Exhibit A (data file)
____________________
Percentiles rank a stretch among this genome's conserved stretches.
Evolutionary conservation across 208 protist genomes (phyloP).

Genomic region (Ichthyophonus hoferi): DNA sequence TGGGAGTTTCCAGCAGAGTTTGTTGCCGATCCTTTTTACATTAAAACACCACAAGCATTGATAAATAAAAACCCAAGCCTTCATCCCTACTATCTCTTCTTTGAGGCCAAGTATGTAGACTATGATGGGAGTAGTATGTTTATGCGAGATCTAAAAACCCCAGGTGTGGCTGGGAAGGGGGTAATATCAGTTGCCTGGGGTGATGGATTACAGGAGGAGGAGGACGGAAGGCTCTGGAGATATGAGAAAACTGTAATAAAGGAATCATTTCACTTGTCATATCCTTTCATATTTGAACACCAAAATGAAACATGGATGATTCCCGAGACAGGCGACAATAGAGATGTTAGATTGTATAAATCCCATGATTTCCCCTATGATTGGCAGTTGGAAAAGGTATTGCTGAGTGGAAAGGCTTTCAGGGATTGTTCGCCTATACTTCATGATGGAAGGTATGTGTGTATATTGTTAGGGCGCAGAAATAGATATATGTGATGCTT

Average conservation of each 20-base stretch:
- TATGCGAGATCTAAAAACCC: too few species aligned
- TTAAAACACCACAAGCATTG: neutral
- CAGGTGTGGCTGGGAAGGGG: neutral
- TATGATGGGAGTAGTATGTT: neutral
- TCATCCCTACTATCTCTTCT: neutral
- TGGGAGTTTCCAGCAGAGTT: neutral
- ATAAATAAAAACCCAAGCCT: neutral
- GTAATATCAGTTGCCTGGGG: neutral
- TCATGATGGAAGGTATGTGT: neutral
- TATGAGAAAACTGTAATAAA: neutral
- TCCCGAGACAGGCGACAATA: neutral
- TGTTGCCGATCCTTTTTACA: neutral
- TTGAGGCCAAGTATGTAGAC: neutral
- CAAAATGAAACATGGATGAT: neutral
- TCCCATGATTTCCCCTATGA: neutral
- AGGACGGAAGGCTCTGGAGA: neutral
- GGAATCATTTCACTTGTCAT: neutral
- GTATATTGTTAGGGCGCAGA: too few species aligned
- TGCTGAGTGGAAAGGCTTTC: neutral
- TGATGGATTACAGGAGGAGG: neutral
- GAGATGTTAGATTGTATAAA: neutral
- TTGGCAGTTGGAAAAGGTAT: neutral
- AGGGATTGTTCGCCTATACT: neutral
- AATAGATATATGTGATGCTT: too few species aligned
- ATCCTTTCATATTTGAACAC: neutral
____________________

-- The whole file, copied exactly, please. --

Percentiles rank a stretch among this genome's conserved stretches.
Evolutionary conservation across 208 protist genomes (phyloP).

Genomic region (Ichthyophonus hoferi): DNA sequence TGGGAGTTTCCAGCAGAGTTTGTTGCCGATCCTTTTTACATTAAAACACCACAAGCATTGATAAATAAAAACCCAAGCCTTCATCCCTACTATCTCTTCTTTGAGGCCAAGTATGTAGACTATGATGGGAGTAGTATGTTTATGCGAGATCTAAAAACCCCAGGTGTGGCTGGGAAGGGGGTAATATCAGTTGCCTGGGGTGATGGATTACAGGAGGAGGAGGACGGAAGGCTCTGGAGATATGAGAAAACTGTAATAAAGGAATCATTTCACTTGTCATATCCTTTCATATTTGAACACCAAAATGAAACATGGATGATTCCCGAGACAGGCGACAATAGAGATGTTAGATTGTATAAATCCCATGATTTCCCCTATGATTGGCAGTTGGAAAAGGTATTGCTGAGTGGAAAGGCTTTCAGGGATTGTTCGCCTATACTTCATGATGGAAGGTATGTGTGTATATTGTTAGGGCGCAGAAATAGATATATGTGATGCTT

Average conservation of each 20-base stretch:
- TATGCGAGATCTAAAAACCC: too few species aligned
- TTAAAACACCACAAGCATTG: neutral
- CAGGTGTGGCTGGGAAGGGG: neutral
- TATGATGGGAGTAGTATGTT: neutral
- TCATCCCTACTATCTCTTCT: neutral
- TGGGAGTTTCCAGCAGAGTT: neutral
- ATAAATAAAAACCCAAGCCT: neutral
- GTAATATCAGTTGCCTGGGG: neutral
- TCATGATGGAAGGTATGTGT: neutral
- TATGAGAAAACTGTAATAAA: neutral
- TCCCGAGACAGGCGACAATA: neutral
- TGTTGCCGATCCTTTTTACA: neutral
- TTGAGGCCAAGTATGTAGAC: neutral
- CAAAATGAAACATGGATGAT: neutral
- TCCCATGATTTCCCCTATGA: neutral
- AGGACGGAAGGCTCTGGAGA: neutral
- GGAATCATTTCACTTGTCAT: neutral
- GTATATTGTTAGGGCGCAGA: too few species aligned
- TGCTGAGTGGAAAGGCTTTC: neutral
- TGATGGATTACAGGAGGAGG: neutral
- GAGATGTTAGATTGTATAAA: neutral
- TTGGCAGTTGGAAAAGGTAT: neutral
- AGGGATTGTTCGCCTATACT: neutral
- AATAGATATATGTGATGCTT: too few species aligned
- ATCCTTTCATATTTGAACAC: neutral